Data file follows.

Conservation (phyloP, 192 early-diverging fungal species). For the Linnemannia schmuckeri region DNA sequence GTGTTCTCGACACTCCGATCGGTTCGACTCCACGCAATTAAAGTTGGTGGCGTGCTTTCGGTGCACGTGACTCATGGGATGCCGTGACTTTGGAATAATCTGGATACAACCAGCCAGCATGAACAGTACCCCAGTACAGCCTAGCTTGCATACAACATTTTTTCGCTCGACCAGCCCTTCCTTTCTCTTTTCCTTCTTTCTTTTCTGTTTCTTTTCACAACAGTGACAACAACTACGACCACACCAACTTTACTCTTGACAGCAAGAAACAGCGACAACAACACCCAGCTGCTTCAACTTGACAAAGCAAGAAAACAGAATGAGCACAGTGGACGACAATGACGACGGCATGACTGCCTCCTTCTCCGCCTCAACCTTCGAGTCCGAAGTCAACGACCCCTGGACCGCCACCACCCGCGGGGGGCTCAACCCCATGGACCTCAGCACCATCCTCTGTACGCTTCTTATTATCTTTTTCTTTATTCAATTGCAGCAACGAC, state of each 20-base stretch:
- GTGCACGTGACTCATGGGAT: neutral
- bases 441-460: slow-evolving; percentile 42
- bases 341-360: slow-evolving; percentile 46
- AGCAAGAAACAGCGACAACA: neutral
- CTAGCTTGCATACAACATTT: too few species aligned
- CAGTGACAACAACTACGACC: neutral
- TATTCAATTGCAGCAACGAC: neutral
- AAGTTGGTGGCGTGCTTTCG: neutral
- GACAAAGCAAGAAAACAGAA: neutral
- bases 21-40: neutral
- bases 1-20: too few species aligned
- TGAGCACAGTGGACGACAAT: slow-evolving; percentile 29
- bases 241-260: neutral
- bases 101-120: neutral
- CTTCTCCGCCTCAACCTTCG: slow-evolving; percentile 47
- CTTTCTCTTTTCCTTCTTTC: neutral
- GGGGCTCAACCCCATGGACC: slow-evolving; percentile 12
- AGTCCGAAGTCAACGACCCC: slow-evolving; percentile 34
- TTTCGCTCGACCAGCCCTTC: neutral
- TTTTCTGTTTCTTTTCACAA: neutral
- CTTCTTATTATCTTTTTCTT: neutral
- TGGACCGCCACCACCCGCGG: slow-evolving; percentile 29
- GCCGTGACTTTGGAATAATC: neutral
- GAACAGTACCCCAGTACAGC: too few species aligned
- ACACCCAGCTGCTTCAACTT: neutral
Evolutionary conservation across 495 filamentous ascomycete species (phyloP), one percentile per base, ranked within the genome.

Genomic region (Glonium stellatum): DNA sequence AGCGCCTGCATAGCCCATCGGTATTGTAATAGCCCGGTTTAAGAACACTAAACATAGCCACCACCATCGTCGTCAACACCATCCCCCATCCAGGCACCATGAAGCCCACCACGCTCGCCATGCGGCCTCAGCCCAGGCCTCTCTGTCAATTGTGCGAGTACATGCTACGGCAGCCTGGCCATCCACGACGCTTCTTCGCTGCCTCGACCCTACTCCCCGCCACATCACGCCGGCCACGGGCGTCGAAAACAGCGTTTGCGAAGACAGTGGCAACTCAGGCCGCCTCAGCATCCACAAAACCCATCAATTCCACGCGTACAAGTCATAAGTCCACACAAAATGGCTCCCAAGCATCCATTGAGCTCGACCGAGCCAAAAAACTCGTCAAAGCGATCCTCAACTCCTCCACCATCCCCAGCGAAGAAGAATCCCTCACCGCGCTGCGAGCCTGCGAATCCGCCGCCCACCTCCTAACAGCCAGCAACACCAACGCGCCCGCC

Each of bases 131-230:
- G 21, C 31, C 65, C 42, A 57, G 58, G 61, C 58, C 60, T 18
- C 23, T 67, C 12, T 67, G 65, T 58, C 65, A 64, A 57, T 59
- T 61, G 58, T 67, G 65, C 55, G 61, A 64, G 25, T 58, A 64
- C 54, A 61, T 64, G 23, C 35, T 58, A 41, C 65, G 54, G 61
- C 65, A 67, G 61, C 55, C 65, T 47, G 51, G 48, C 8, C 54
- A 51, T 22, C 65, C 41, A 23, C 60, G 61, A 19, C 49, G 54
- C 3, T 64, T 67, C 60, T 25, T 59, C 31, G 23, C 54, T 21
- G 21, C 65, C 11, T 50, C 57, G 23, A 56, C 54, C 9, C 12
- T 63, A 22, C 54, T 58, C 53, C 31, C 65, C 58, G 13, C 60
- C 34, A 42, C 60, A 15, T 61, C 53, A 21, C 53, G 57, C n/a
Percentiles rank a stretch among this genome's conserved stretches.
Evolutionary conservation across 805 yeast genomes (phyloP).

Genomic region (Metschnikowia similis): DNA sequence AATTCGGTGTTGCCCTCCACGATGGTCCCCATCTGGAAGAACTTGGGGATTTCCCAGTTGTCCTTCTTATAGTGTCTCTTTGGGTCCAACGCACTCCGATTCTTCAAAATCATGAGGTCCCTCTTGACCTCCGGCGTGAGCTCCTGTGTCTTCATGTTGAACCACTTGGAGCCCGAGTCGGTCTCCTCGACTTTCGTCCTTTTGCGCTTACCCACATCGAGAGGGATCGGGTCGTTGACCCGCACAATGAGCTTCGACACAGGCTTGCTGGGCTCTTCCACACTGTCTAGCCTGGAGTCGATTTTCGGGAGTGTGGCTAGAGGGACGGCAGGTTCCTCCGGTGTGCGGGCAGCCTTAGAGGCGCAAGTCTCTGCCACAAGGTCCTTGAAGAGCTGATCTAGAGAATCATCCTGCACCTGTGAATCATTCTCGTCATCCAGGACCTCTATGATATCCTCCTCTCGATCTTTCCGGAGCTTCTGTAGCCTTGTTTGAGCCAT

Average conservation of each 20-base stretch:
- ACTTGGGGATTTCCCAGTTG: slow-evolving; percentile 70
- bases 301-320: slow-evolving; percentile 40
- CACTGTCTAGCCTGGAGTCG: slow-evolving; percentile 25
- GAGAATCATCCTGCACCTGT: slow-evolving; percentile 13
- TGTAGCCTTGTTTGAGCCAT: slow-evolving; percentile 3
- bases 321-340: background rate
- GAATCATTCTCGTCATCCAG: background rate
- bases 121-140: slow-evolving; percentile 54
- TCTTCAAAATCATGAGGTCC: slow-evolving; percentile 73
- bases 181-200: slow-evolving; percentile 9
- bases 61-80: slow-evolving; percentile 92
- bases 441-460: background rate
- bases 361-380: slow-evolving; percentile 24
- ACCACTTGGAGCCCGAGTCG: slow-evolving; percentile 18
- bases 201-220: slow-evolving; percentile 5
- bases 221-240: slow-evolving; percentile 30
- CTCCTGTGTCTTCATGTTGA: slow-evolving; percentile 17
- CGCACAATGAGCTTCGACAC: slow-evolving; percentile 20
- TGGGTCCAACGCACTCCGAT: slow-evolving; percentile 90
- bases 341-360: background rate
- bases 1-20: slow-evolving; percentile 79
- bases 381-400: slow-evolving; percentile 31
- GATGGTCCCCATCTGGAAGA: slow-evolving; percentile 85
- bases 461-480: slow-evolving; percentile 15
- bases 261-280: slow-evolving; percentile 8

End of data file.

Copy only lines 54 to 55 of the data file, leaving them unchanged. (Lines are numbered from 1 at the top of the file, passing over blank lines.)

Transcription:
- bases 61-80: slow-evolving; percentile 92
- bases 441-460: background rate